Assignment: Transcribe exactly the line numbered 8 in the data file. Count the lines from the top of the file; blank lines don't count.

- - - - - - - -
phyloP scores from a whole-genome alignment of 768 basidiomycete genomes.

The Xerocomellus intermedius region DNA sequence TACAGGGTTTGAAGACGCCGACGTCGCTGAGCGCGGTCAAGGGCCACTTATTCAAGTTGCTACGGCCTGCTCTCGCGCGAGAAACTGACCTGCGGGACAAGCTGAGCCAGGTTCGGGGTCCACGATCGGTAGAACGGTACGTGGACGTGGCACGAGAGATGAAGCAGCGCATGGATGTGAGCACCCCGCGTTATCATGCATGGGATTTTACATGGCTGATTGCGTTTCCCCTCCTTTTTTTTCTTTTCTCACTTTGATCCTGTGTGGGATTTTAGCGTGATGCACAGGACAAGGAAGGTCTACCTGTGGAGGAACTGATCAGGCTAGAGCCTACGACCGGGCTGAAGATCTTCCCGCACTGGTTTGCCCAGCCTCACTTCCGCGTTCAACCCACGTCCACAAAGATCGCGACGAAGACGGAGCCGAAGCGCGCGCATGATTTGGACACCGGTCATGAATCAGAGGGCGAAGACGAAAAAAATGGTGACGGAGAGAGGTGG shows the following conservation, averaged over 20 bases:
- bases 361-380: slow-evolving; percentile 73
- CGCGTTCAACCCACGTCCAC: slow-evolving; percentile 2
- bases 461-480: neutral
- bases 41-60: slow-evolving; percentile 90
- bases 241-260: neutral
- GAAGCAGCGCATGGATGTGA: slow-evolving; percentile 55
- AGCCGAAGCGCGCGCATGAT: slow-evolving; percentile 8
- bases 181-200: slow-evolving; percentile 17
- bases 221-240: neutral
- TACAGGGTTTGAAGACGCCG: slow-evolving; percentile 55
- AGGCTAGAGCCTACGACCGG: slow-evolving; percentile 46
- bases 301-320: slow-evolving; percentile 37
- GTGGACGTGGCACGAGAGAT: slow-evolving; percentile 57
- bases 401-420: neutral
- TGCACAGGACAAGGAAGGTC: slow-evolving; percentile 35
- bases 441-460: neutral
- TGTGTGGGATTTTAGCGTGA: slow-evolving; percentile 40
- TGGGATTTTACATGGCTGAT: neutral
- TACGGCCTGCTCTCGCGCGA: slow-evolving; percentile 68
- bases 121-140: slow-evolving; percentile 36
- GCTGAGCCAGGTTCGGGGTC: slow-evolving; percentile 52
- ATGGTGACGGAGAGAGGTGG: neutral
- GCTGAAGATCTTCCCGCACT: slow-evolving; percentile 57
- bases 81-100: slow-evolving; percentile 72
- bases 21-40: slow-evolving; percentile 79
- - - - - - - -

- GAAGCAGCGCATGGATGTGA: slow-evolving; percentile 55